Sublime Wong Kar-wai

Redmond, Sean 2009, Sublime Wong Kar-wai, in NZASIA 2009 : Proceedings of the 18th New Zealand Asian Studies Society International Conference 2009, NZASIA, [Otago, New Zealand], pp. 1-22.

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Title Sublime Wong Kar-wai
Author(s) Redmond, SeanORCID iD for Redmond, Sean
Conference name New Zealand Asian Studies Society. Conference (18th : 2009 : Wellington, New Zealand)
Conference location Wellington, New Zealand
Conference dates 6-8 Jul. 2009
Title of proceedings NZASIA 2009 : Proceedings of the 18th New Zealand Asian Studies Society International Conference 2009
Editor(s) [Unknown]
Publication date 2009
Conference series New Zealand Asian Studies Society Conference
Start page 1
End page 22
Publisher NZASIA
Place of publication [Otago, New Zealand]
Summary In the films of Wong Kar-wai one finds a double or parallel sensing of the sublime. Numerous characters are seen to experience perceptual moments of unbounded terror, where they are faced with the weight, enormity or formlessness of objects, things, and natural phenomena that they cannot initially or fully comprehend. These ‘textual’ sublime moments are simultaneously rendered receptively, experientially sublime through the way Wong Kar-wai conjures up a series of refracted, defamiliarised images of heightened intensity, such as bejeweled juke boxes, incandescent lampshades, thick waterfalls, and wispy cigarette smoke rising. Such awesome images are of artifice and nature, conjoined, blurred, or delineated, so that the sublime moment is of the postmodern moment, irrational and irregular, and ‘monstrous’ because of it. In the films of Wong Kar-wai, character and viewer become aligned in a process of identification in which each recognizes their mortality, and inadequacy, in the face of such dazzling, incomprehensible moments that trace across the retina of the eye. The pleasure and the pain of this is something that I will explore in this paper, using such sublime films as Fallen Angels, Chungking Express, Happy Together, In the Mood for Love, 2046, and Blueberry Nights, to illustrate my arguments.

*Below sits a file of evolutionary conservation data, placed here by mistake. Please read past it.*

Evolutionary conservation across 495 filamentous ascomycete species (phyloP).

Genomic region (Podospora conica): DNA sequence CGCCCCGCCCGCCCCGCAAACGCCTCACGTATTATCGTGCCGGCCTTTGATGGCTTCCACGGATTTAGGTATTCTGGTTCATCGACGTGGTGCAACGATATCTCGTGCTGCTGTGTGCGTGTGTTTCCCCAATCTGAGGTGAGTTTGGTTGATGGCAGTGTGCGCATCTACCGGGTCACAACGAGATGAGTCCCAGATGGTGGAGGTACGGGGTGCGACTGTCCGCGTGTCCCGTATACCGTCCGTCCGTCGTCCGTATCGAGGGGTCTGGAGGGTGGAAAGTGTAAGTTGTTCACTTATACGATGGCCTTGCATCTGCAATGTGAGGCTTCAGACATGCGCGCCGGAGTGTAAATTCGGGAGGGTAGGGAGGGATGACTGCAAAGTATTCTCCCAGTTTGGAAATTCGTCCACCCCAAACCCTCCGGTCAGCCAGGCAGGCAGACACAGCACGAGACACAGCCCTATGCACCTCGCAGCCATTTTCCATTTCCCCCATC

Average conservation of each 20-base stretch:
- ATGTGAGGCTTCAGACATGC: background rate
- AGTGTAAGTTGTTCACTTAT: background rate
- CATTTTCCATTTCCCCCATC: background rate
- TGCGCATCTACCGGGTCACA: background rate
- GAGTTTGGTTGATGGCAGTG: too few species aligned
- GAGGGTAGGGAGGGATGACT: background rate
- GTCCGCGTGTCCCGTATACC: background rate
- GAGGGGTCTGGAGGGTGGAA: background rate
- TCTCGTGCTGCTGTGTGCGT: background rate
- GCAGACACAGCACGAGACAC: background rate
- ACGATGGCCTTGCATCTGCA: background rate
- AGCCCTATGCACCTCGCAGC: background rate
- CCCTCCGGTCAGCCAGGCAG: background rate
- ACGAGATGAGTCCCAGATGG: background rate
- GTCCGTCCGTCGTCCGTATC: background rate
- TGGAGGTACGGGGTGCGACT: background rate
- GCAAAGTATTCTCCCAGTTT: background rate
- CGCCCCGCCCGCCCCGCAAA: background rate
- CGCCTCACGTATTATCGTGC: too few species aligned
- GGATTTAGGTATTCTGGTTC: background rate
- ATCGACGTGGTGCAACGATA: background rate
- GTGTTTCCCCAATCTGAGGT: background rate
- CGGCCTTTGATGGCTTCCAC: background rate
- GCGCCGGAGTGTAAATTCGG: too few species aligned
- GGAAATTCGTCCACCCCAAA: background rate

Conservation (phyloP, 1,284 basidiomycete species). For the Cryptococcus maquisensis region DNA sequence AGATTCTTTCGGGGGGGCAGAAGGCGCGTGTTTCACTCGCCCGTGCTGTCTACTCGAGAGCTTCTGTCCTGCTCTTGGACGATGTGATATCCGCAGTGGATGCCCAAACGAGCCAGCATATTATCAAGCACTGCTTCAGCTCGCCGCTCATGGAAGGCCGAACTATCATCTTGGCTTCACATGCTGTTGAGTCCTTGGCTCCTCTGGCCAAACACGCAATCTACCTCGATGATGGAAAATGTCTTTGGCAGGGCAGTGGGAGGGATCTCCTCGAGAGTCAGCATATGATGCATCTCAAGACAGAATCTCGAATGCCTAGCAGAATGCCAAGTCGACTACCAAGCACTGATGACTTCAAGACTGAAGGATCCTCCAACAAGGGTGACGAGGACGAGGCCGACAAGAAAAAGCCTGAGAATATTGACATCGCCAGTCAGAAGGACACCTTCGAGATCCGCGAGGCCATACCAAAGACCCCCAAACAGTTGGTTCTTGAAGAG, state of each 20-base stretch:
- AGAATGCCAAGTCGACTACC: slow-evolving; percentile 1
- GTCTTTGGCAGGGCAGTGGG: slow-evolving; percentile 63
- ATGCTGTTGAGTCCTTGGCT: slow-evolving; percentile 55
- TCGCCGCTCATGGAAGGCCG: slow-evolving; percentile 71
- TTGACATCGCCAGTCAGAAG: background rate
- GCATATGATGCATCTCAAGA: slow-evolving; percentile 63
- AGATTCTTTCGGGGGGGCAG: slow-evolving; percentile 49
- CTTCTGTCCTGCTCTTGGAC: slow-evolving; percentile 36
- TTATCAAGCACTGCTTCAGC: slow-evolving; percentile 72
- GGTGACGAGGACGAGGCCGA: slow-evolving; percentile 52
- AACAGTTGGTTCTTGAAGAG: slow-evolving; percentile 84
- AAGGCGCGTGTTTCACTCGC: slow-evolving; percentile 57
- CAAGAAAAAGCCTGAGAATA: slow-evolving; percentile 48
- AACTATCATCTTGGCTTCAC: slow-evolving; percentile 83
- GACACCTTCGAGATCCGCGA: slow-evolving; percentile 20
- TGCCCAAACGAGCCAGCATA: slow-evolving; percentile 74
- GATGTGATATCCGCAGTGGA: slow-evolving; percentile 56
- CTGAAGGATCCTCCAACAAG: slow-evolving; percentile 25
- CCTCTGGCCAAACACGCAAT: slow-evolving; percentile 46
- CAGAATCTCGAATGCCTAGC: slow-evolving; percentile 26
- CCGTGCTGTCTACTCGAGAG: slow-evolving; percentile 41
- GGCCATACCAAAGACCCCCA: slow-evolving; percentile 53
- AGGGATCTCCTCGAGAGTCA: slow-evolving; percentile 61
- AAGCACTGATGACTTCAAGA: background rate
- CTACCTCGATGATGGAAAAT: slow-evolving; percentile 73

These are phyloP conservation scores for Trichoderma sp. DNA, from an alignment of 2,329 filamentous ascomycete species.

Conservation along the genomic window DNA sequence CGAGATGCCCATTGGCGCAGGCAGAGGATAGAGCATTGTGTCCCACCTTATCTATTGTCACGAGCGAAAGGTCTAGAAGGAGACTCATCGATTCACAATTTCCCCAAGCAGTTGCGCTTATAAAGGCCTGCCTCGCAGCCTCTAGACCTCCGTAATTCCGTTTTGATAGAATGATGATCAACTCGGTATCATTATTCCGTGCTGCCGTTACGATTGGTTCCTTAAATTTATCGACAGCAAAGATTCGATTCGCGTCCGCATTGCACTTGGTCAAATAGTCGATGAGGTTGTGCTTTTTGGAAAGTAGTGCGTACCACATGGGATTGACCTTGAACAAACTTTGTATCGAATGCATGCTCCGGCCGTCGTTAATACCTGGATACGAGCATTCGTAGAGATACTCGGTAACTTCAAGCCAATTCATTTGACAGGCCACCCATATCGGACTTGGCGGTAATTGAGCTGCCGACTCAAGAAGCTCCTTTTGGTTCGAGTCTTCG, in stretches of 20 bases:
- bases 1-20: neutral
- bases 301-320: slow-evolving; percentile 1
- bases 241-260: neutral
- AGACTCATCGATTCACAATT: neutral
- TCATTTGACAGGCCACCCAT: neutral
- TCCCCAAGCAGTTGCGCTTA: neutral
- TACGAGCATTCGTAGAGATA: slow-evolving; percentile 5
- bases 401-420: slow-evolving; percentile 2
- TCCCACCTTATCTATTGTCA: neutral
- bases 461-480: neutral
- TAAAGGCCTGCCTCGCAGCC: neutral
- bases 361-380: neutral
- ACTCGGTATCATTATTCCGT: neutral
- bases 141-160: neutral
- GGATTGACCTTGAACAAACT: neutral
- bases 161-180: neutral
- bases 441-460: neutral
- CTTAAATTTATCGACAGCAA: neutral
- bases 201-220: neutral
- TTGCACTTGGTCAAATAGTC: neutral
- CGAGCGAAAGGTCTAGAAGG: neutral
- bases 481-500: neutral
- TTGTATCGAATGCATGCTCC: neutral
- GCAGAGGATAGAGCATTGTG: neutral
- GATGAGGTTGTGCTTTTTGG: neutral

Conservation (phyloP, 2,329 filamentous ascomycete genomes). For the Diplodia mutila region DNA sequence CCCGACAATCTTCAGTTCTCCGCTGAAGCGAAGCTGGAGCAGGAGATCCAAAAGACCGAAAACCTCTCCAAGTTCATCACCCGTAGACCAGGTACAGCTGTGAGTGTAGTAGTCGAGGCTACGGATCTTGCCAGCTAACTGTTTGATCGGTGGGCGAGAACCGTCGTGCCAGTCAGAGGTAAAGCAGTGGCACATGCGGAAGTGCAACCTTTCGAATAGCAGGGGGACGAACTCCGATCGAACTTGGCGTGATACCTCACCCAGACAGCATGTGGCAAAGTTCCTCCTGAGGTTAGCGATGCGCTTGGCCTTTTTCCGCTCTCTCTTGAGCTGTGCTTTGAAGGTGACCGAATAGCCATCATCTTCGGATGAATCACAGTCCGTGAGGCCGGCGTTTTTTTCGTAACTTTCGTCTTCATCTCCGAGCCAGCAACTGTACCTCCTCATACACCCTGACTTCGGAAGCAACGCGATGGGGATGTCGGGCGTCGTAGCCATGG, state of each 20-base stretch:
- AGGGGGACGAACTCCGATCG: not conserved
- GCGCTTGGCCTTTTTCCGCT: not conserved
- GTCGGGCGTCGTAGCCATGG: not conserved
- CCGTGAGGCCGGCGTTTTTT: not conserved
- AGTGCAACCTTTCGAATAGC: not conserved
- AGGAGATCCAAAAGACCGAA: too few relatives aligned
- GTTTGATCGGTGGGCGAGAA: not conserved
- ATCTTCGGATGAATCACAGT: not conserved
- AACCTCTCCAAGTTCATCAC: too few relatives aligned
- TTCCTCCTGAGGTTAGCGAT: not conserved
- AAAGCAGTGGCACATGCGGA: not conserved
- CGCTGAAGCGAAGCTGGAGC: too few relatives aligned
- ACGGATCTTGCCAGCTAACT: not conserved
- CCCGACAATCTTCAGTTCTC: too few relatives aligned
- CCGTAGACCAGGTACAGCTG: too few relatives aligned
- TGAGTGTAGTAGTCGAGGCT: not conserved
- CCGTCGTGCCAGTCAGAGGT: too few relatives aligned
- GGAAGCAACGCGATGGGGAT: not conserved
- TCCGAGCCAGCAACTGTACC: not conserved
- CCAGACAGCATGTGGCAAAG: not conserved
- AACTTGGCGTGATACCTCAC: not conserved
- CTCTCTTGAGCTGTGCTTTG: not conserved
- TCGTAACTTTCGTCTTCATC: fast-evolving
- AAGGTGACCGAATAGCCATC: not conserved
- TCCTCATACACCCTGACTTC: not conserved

Language eng
Field of Research 200212 Screen and Media Culture
Socio Economic Objective 950204 The Media
HERDC Research category E3 Extract of paper
Copyright notice ©2009, NZASIA
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Document type: Conference Paper
Collection: School of Communication and Creative Arts
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